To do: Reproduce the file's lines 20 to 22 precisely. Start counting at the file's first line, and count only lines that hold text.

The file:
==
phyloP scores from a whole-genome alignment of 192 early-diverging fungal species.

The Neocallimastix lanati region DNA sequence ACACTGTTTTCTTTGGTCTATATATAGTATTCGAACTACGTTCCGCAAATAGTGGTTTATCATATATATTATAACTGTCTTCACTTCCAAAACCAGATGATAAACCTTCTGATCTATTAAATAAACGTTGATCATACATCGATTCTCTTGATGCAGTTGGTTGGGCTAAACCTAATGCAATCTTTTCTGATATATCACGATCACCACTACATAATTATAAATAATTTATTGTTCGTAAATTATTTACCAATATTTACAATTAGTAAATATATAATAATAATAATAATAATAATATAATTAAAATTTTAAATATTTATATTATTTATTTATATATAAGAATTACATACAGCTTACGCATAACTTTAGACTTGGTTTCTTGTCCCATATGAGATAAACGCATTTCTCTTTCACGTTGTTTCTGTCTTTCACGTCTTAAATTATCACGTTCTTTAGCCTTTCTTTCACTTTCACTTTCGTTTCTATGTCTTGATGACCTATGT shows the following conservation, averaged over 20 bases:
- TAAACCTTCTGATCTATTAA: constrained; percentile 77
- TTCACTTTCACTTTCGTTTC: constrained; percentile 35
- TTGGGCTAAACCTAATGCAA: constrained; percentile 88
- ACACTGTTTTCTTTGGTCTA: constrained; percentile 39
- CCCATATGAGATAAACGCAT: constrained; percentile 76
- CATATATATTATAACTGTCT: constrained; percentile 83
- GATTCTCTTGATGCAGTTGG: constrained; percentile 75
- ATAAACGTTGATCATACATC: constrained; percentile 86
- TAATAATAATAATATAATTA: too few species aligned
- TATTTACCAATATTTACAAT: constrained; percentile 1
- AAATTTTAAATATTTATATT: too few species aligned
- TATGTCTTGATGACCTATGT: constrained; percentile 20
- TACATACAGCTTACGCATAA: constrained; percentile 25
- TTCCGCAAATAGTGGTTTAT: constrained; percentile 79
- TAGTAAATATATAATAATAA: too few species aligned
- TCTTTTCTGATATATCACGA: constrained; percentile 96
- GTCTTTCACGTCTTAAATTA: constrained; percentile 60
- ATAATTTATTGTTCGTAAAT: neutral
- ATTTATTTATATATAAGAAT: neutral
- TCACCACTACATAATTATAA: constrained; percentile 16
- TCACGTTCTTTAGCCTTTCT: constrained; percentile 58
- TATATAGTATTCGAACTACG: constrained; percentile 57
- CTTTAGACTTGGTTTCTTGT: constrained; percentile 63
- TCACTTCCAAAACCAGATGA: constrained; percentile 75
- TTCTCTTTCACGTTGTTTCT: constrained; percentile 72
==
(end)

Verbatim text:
- ATAATTTATTGTTCGTAAAT: neutral
- ATTTATTTATATATAAGAAT: neutral
- TCACCACTACATAATTATAA: constrained; percentile 16